Much has been made about the potential of using the sun’s energy to provide clean energy in the Valley of the Sun. While the bulk of this attention has focused on solar power, one local company is taking advantage of the sun’s energy in a different manner: geothermal power.
GeOasis has developed a unique solution to meeting the Valley’s home cooling and heating needs using the solar energy stored just below our feet. The temperature just below the earth’s surface remains a consistent 70º year round. By dispersing heat into or retracting heat from this steady source, geothermal equipment is not forced to battle with Mother Nature. In the winter, this heat is transferred through underground pipes, concentrated and delivered throughout the home. During summer, the excess heat in a home is removed and delivered back to the cooler earth, completing the cycle. By contrast, a conventional air-to-air system has to move heat from a home into an already high outdoor temperature. This is much less efficient than a geothermal system that is able to dispel heat into the 70º soil.
One of GeoOasis’ first installations was an unexpected choice: a historic Tudor home in Central Phoenix’s Alvarado neighborhood, nestled behind the Heard Museum. The Carter Gibbes house was built in the late 1920s by owner Carter W. Gibbes and builder Neil H. Gates. Its design is strongly influenced by a combination of the English Tudor and French Chalet styles of the era. The house is listed on the city of Phoenix historic and the site National Register of Historic Places.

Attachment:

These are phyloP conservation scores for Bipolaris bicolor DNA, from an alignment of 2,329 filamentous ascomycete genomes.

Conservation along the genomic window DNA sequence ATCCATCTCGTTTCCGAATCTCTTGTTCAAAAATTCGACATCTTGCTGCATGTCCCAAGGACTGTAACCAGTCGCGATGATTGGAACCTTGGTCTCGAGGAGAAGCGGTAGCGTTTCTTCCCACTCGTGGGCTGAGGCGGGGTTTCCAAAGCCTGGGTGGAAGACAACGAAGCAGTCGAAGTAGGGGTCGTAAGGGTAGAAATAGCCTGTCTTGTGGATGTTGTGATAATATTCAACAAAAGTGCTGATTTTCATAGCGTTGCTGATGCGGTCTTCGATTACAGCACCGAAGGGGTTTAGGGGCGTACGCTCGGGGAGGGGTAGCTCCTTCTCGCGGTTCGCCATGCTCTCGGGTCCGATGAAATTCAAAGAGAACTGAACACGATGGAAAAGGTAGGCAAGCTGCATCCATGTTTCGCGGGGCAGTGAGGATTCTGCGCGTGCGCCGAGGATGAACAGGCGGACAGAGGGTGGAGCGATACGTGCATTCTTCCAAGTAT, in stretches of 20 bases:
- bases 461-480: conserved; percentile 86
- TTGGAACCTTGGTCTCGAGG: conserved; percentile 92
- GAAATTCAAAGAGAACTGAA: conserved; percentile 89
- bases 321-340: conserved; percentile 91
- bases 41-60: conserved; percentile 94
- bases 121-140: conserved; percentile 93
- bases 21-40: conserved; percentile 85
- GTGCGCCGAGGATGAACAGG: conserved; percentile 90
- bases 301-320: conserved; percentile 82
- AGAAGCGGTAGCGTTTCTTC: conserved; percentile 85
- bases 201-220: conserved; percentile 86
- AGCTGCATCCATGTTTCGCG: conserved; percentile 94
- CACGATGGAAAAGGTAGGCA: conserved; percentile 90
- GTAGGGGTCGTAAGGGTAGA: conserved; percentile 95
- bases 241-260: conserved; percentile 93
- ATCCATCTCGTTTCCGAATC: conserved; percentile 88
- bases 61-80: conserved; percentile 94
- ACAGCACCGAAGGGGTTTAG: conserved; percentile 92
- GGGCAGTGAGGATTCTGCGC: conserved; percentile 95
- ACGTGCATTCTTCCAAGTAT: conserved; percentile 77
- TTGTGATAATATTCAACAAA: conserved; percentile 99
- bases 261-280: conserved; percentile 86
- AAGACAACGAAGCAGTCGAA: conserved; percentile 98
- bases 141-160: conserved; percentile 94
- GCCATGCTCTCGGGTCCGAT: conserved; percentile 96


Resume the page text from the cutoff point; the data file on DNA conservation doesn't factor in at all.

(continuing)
The 12-room, 6,000-square-foot, three-story house could not be lived in during the blistering Arizona summers. Temperatures did not drop below 86º in the first-floor living areas, and soared well above 100º in the second- and third-floor bedrooms. The owner, Sid Rosen, considers himself a caretaker for the preservation of the historical house. Rosen has invested over two decades of time and effort to maintaining, restoring and preserving this piece of Arizona history, working with some of world’s leading preservation and renovation professionals. While he was able to retain the historical character of the house, including a unique slate tile roof, finding a sustainable way to cool it was another matter. Despite searching for years, and investing in top-of-the-line energy-efficient systems, Rosen was never able to achieve his goal of maintaining a comfortable indoor environment in the extreme heat of a Phoenix summer. In the spring of 2009, he found a solution when he met Bryce Johnson, CEO and founder of GeOasis.
Since the installation of the geothermal hybrid system developed and installed by GeOasis, the Carter Gibbes house is now livable year round. Better yet, it has realized cost savings of over 65% compared to traditional cooling systems and with a significantly lower carbon footprint. Moreover, the installation of the system was done in a way that enhanced the historical characteristics of the house.
“One of our foremost goals, apart from achieving the desired temperature reduction for the home and lowering the cost factor, was to not to disturb the home’s original historic character and to remove all eyesores of prior energy systems,” says Johnson.
Rosen is now able to host his numerous and important charitable, civic, historical and social events year round, including his 70th birthday celebration, held just days after the system was installed in June 2009. In addition, he is happy to be a step closer to his ultimate goal of achieving national energy independence, through conservation and sustainable efforts.
“GeOasis allowed me to reclaim my home during the hot Phoenix summer,” Rosen says. “I feel good that I have reduced my personal energy dependence and am proud to be contributing to the USA’s future energy independence.”
Bryce Johnson at GeoOasis can be reached by email or at 602.507.4746. Tours of the Carter Gibbes house are offered on a limited basis. To arrange a viewing, contact Cornelia Stumpf by email or at 602.628.4934.